Observers of the Catholic scene in the Middle East say that sometimes struggles among these various churches, all of which tend to be fiercely protective of their prerogatives, get in the way of common pastoral or political efforts.
Lebanese writer Fady Noun, for instance, in a piece for “Asia News,” noted there are five Catholic universities in the country, despite its small size, which risks being a “waste in resources and energies” grounded in “unproductive rivalries.”
tFifteen years ago, when a pope last visited Lebanon, John Paul II warned the country’s Catholic to avoid “opposition or competition among the different rites,” which he said “damages the dynamism of the entire body of the church.”
tAt that time, John Paul II presented an entire 41,000-word document entirely dedicated to Lebanon, the fruit of a special Synod of Bishops in Rome in 1995 to ponder reconstruction in the wake of the country’s civil war. One of its top notes was the call to reject a “confessional mentality” in favor of an “authentic sense of the church.” (The pope was actually quoting a 1996 pastoral letter Council of Catholic Patriarchs of the East.)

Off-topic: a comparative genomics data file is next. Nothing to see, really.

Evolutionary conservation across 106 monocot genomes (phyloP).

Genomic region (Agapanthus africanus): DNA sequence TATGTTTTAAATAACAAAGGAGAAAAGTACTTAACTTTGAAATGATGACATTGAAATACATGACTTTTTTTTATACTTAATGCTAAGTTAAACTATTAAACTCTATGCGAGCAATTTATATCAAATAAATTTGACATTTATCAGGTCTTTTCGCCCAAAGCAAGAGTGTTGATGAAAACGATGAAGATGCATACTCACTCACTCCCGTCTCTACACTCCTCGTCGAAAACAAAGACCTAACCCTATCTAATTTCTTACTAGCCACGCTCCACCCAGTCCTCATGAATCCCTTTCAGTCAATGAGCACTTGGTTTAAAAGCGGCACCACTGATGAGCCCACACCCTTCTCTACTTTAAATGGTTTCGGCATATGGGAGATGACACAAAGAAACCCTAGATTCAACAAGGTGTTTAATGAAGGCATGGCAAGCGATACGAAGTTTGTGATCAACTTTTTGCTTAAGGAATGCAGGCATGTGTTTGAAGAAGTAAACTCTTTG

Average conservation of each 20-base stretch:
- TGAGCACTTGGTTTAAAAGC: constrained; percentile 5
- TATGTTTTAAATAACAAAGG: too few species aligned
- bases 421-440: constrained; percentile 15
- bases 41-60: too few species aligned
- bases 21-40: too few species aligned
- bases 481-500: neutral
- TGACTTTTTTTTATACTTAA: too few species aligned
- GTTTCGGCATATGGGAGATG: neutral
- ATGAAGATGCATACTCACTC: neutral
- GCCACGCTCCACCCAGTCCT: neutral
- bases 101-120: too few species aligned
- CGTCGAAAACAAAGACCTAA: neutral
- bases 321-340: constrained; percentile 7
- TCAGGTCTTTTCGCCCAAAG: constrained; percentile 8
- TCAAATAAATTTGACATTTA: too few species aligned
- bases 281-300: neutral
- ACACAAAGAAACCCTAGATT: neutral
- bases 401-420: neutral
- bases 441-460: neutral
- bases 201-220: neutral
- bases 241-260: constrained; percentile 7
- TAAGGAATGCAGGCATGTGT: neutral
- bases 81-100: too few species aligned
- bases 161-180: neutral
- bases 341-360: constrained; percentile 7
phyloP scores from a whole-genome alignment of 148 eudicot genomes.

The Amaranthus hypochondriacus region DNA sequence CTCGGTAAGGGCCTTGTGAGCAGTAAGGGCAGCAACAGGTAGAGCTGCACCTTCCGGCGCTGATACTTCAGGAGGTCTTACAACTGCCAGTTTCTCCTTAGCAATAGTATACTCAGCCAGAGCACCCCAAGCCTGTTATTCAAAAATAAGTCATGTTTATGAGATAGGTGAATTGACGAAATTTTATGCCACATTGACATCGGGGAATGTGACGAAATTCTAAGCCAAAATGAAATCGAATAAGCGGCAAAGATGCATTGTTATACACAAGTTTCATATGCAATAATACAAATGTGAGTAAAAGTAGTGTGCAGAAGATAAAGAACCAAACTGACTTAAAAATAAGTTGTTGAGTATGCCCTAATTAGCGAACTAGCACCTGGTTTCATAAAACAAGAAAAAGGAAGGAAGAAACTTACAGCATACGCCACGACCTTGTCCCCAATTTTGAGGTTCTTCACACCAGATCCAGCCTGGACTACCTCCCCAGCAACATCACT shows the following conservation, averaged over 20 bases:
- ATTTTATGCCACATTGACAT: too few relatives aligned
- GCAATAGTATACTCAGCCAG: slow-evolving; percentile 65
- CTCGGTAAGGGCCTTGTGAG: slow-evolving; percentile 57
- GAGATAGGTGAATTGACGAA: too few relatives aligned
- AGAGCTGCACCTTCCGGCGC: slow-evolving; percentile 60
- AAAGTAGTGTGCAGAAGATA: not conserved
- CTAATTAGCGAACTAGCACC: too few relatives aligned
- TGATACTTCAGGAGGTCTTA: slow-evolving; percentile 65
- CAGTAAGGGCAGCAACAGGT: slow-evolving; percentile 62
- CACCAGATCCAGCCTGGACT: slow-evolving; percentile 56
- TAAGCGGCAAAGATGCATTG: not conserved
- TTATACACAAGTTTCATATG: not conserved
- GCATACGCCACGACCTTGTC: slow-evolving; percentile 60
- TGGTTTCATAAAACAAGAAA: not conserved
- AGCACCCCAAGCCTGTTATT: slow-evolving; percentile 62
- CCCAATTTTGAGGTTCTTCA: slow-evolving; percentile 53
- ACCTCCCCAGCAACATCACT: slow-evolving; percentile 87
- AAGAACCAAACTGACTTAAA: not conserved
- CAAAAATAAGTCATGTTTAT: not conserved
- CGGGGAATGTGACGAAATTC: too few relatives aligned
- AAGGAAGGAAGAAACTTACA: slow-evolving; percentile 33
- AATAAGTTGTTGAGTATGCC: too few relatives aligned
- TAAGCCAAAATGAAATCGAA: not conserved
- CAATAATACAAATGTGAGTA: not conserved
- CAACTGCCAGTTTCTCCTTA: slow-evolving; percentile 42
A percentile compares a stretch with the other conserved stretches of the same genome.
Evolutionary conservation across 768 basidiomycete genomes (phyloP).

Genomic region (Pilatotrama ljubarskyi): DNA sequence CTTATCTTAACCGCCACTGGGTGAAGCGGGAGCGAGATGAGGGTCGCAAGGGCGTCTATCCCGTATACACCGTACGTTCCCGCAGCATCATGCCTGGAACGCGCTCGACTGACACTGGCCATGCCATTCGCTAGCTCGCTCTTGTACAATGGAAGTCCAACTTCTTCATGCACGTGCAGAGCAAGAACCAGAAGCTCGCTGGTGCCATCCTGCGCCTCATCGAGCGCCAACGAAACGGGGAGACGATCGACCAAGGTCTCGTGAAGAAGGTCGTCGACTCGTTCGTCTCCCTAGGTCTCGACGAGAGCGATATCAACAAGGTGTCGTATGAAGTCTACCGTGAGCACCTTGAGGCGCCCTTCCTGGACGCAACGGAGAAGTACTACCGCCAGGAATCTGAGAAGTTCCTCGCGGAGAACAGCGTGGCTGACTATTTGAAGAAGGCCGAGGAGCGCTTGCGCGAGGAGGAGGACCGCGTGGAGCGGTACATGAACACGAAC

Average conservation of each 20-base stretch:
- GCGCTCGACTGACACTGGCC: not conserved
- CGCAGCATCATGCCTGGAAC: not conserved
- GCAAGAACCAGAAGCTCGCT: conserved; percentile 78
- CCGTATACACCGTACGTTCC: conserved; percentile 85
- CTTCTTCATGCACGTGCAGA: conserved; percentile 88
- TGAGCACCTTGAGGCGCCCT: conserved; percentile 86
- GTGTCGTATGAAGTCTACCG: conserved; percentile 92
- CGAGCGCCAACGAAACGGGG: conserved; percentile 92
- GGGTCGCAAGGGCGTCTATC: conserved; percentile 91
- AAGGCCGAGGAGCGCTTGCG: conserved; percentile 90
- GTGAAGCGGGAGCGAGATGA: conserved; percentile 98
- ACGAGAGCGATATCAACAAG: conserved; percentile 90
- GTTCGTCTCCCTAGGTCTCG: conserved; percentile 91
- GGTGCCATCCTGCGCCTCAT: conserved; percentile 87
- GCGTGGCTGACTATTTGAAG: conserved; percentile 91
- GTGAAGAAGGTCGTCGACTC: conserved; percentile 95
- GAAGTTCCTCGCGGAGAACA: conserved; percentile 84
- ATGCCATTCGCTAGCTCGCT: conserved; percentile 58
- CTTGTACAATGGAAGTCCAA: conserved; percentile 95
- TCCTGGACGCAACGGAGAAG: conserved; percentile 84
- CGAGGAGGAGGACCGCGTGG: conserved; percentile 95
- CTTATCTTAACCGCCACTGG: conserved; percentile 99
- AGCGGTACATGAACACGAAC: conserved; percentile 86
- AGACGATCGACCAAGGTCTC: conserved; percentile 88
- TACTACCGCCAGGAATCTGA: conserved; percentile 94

tFifteen years later, most observers would say the surmounting of that “confessional mentality” remains, to some extent, a work in progress – among other reasons, because it was also widely discussed at the 2010 Synod on the Middle East, the concluding document of which is to be presented this time by Benedict XVI.
tIt will be interesting to see how, if at all, Benedict XVI will try to engage the issue this time around.
[John Allen is NCR's senior correspondent, and is in Rome this week. Check back to NCR Today throughout for his dispatches from the Vatican.]